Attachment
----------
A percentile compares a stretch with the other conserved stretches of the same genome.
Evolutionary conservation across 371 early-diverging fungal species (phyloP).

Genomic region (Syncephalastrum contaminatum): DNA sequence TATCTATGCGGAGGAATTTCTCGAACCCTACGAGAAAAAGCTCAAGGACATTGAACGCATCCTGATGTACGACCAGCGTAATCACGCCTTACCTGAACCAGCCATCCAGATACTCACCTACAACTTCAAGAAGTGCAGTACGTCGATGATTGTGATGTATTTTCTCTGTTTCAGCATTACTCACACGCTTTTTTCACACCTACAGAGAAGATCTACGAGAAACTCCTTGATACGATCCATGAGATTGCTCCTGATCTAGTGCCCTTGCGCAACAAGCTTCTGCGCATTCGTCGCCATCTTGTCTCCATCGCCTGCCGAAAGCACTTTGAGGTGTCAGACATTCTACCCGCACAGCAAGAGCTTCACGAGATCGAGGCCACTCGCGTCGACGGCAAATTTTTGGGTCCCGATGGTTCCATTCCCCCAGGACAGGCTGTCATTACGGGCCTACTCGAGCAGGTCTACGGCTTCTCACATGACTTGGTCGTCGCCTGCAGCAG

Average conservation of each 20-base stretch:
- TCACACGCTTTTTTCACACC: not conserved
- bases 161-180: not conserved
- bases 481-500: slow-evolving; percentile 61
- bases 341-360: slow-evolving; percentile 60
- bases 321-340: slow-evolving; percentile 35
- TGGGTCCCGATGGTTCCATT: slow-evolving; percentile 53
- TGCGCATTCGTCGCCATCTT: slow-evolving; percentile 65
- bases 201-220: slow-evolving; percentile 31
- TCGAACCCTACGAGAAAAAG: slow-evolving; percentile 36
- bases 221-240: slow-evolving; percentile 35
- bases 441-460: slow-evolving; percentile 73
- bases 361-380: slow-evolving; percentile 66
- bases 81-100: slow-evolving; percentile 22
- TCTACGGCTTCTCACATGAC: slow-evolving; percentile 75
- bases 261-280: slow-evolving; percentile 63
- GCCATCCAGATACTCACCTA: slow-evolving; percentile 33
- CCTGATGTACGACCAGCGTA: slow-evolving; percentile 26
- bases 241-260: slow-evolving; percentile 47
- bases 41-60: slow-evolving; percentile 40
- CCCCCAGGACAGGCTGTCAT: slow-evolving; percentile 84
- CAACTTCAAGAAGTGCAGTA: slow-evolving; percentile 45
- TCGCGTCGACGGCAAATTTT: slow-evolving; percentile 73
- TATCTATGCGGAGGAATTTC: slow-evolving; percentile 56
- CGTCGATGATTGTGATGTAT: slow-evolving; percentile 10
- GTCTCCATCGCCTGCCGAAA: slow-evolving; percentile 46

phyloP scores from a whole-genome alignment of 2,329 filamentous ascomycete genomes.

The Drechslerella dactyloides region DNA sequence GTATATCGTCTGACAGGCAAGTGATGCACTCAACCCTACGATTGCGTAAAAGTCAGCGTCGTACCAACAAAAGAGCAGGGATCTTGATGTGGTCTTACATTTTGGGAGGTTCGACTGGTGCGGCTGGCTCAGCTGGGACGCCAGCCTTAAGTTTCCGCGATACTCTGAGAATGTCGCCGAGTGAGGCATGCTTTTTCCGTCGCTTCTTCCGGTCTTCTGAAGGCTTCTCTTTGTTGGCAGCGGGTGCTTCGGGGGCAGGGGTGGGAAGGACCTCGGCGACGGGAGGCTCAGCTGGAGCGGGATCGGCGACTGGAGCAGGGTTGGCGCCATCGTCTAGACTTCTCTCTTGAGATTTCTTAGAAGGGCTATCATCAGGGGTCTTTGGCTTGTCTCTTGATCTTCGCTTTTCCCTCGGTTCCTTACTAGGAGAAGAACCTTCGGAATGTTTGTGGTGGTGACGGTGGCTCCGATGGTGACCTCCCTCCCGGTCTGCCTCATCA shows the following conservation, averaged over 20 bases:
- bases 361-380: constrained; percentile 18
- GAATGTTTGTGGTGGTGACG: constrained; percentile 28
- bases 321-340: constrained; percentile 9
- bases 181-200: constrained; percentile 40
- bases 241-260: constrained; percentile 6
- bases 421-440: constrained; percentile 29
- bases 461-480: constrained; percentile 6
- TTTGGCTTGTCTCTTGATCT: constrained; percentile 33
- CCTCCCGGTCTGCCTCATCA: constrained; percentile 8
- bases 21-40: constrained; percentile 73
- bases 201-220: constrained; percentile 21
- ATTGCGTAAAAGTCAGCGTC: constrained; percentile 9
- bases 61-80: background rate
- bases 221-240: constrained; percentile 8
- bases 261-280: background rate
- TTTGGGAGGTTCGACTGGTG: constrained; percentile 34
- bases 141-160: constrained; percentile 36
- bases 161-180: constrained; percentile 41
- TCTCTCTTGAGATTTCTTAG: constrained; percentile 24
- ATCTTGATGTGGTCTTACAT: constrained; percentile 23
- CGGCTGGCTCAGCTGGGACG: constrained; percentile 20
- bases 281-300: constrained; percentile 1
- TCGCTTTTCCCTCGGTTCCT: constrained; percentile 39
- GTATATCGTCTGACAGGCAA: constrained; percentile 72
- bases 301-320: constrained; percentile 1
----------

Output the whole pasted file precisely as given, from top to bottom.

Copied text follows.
A percentile compares a stretch with the other conserved stretches of the same genome.
Evolutionary conservation across 371 early-diverging fungal species (phyloP).

Genomic region (Syncephalastrum contaminatum): DNA sequence TATCTATGCGGAGGAATTTCTCGAACCCTACGAGAAAAAGCTCAAGGACATTGAACGCATCCTGATGTACGACCAGCGTAATCACGCCTTACCTGAACCAGCCATCCAGATACTCACCTACAACTTCAAGAAGTGCAGTACGTCGATGATTGTGATGTATTTTCTCTGTTTCAGCATTACTCACACGCTTTTTTCACACCTACAGAGAAGATCTACGAGAAACTCCTTGATACGATCCATGAGATTGCTCCTGATCTAGTGCCCTTGCGCAACAAGCTTCTGCGCATTCGTCGCCATCTTGTCTCCATCGCCTGCCGAAAGCACTTTGAGGTGTCAGACATTCTACCCGCACAGCAAGAGCTTCACGAGATCGAGGCCACTCGCGTCGACGGCAAATTTTTGGGTCCCGATGGTTCCATTCCCCCAGGACAGGCTGTCATTACGGGCCTACTCGAGCAGGTCTACGGCTTCTCACATGACTTGGTCGTCGCCTGCAGCAG

Average conservation of each 20-base stretch:
- TCACACGCTTTTTTCACACC: not conserved
- bases 161-180: not conserved
- bases 481-500: slow-evolving; percentile 61
- bases 341-360: slow-evolving; percentile 60
- bases 321-340: slow-evolving; percentile 35
- TGGGTCCCGATGGTTCCATT: slow-evolving; percentile 53
- TGCGCATTCGTCGCCATCTT: slow-evolving; percentile 65
- bases 201-220: slow-evolving; percentile 31
- TCGAACCCTACGAGAAAAAG: slow-evolving; percentile 36
- bases 221-240: slow-evolving; percentile 35
- bases 441-460: slow-evolving; percentile 73
- bases 361-380: slow-evolving; percentile 66
- bases 81-100: slow-evolving; percentile 22
- TCTACGGCTTCTCACATGAC: slow-evolving; percentile 75
- bases 261-280: slow-evolving; percentile 63
- GCCATCCAGATACTCACCTA: slow-evolving; percentile 33
- CCTGATGTACGACCAGCGTA: slow-evolving; percentile 26
- bases 241-260: slow-evolving; percentile 47
- bases 41-60: slow-evolving; percentile 40
- CCCCCAGGACAGGCTGTCAT: slow-evolving; percentile 84
- CAACTTCAAGAAGTGCAGTA: slow-evolving; percentile 45
- TCGCGTCGACGGCAAATTTT: slow-evolving; percentile 73
- TATCTATGCGGAGGAATTTC: slow-evolving; percentile 56
- CGTCGATGATTGTGATGTAT: slow-evolving; percentile 10
- GTCTCCATCGCCTGCCGAAA: slow-evolving; percentile 46

phyloP scores from a whole-genome alignment of 2,329 filamentous ascomycete genomes.

The Drechslerella dactyloides region DNA sequence GTATATCGTCTGACAGGCAAGTGATGCACTCAACCCTACGATTGCGTAAAAGTCAGCGTCGTACCAACAAAAGAGCAGGGATCTTGATGTGGTCTTACATTTTGGGAGGTTCGACTGGTGCGGCTGGCTCAGCTGGGACGCCAGCCTTAAGTTTCCGCGATACTCTGAGAATGTCGCCGAGTGAGGCATGCTTTTTCCGTCGCTTCTTCCGGTCTTCTGAAGGCTTCTCTTTGTTGGCAGCGGGTGCTTCGGGGGCAGGGGTGGGAAGGACCTCGGCGACGGGAGGCTCAGCTGGAGCGGGATCGGCGACTGGAGCAGGGTTGGCGCCATCGTCTAGACTTCTCTCTTGAGATTTCTTAGAAGGGCTATCATCAGGGGTCTTTGGCTTGTCTCTTGATCTTCGCTTTTCCCTCGGTTCCTTACTAGGAGAAGAACCTTCGGAATGTTTGTGGTGGTGACGGTGGCTCCGATGGTGACCTCCCTCCCGGTCTGCCTCATCA shows the following conservation, averaged over 20 bases:
- bases 361-380: constrained; percentile 18
- GAATGTTTGTGGTGGTGACG: constrained; percentile 28
- bases 321-340: constrained; percentile 9
- bases 181-200: constrained; percentile 40
- bases 241-260: constrained; percentile 6
- bases 421-440: constrained; percentile 29
- bases 461-480: constrained; percentile 6
- TTTGGCTTGTCTCTTGATCT: constrained; percentile 33
- CCTCCCGGTCTGCCTCATCA: constrained; percentile 8
- bases 21-40: constrained; percentile 73
- bases 201-220: constrained; percentile 21
- ATTGCGTAAAAGTCAGCGTC: constrained; percentile 9
- bases 61-80: background rate
- bases 221-240: constrained; percentile 8
- bases 261-280: background rate
- TTTGGGAGGTTCGACTGGTG: constrained; percentile 34
- bases 141-160: constrained; percentile 36
- bases 161-180: constrained; percentile 41
- TCTCTCTTGAGATTTCTTAG: constrained; percentile 24
- ATCTTGATGTGGTCTTACAT: constrained; percentile 23
- CGGCTGGCTCAGCTGGGACG: constrained; percentile 20
- bases 281-300: constrained; percentile 1
- TCGCTTTTCCCTCGGTTCCT: constrained; percentile 39
- GTATATCGTCTGACAGGCAA: constrained; percentile 72
- bases 301-320: constrained; percentile 1